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A week to celebrate in Wisconsin what the forests provide

Bouquets and Barbs

Bouquet: Gov. Tony Evers has proclaimed the third week in October — which this year starts Sunday — as Forest Products Week in Wisconsin. The week recognizes the people who work in and care for the forests, the businesses that create forest products and the many ways forest products contribute to people’s lives.

“Forest products contribute $24.3 billion annually to the state’s economy,” said Collin Buntrock, forest products team leader with the Wisconsin Department of Natural Resources. “Additionally, our forests directly provide more than 63,000 jobs for Wisconsin residents with a payroll of $4.2 billion. In fact, forestry is the number one employer in seven counties, and every forestry job supports 1.7 additional jobs in the state.”

Along with celebrating the positive effect Wisconsin’s forest products sector has on the state’s economy, Forest Products Week recognizes the myriad forest products ingrained in daily lives.

“From paper products such as food packaging, fine writing paper and tissue paper, to lumber used for homes and furniture, the products made by the more than 1,200 forest products companies in Wisconsin help make our life better,” Buntrock said. “Emerging forest products such as mass timber, nanocellulose and biochemicals are beginning to unlock innovative uses for wood that may help the state’s industry diversify in the future.”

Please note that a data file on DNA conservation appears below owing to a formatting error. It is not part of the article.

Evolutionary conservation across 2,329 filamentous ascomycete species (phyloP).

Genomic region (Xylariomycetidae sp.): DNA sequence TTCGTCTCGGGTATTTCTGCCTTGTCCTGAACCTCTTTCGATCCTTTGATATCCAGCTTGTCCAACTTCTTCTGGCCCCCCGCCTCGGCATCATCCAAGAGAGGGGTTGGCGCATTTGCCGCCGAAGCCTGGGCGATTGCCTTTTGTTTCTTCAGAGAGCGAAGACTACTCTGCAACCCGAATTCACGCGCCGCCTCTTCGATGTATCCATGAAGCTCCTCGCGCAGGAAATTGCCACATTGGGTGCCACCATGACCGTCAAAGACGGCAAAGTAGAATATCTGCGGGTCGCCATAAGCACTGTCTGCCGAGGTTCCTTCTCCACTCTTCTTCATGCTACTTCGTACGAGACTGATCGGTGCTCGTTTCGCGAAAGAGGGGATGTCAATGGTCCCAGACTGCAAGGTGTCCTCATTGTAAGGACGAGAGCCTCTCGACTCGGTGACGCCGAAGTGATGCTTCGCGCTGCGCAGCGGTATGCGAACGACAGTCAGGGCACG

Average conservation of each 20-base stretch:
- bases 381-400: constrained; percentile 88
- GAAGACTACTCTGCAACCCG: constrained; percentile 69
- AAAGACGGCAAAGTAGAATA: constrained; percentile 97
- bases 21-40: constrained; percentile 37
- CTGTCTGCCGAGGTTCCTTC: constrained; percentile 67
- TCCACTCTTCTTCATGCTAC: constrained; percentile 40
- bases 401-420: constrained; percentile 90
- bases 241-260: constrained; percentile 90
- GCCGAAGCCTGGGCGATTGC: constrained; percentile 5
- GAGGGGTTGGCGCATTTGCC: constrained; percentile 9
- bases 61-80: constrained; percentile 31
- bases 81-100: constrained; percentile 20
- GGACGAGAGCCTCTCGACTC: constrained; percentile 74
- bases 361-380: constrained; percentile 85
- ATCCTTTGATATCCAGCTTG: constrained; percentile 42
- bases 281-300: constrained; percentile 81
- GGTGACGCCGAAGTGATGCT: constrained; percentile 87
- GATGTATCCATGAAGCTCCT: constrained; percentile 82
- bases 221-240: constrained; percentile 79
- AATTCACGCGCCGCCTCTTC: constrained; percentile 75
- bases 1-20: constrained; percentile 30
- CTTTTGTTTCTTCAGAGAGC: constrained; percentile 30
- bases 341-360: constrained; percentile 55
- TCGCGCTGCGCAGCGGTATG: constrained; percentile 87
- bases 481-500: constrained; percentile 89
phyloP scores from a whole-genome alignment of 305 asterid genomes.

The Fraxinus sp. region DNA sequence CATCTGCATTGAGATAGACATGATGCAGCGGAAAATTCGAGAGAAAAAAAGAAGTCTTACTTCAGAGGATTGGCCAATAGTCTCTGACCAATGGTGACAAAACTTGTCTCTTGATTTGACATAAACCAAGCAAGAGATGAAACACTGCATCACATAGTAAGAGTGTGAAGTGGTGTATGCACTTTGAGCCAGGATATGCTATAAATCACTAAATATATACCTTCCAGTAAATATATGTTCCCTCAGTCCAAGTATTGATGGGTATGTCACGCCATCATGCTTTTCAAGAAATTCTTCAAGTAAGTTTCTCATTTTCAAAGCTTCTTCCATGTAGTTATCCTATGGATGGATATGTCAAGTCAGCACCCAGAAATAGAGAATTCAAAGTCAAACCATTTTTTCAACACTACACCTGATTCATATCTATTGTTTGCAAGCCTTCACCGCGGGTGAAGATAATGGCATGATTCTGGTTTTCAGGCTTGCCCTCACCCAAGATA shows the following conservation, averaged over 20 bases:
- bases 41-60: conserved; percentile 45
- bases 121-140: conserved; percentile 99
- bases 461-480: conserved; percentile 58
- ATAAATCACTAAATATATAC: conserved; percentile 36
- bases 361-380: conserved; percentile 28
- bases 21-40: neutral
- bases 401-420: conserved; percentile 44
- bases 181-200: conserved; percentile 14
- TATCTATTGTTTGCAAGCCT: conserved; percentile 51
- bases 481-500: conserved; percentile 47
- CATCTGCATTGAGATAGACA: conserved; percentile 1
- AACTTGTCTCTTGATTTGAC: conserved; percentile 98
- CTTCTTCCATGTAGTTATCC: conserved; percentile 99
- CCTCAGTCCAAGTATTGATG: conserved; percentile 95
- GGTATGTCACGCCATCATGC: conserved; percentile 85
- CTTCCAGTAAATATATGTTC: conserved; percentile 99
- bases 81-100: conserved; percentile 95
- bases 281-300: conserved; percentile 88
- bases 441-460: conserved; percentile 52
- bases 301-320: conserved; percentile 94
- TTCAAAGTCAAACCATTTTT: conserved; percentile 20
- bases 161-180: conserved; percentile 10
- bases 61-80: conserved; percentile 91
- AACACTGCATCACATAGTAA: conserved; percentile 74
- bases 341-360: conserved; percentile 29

Forest Products Week also salutes the people who care for the 17 million acres of forests in Wisconsin.

“Sustainable forestry is key to maintaining Wisconsin’s forest-based economy,” Buntrock said. “While 31% of Wisconsin’s forests are owned by county, state and federal governments, the 57% of the forestland owned by about 391,000 individuals and families supplies a majority of the wood used by Wisconsin’s forest products industry to make the products we use every day.”

Buntrock’s team of forest products specialists helps Wisconsin’s forest industry build and maintain strong markets while ensuring that forests remain a vital part of the state’s economy and culture for future generations.

For more, go to the state DNR’s website, dnr.wi.gov.

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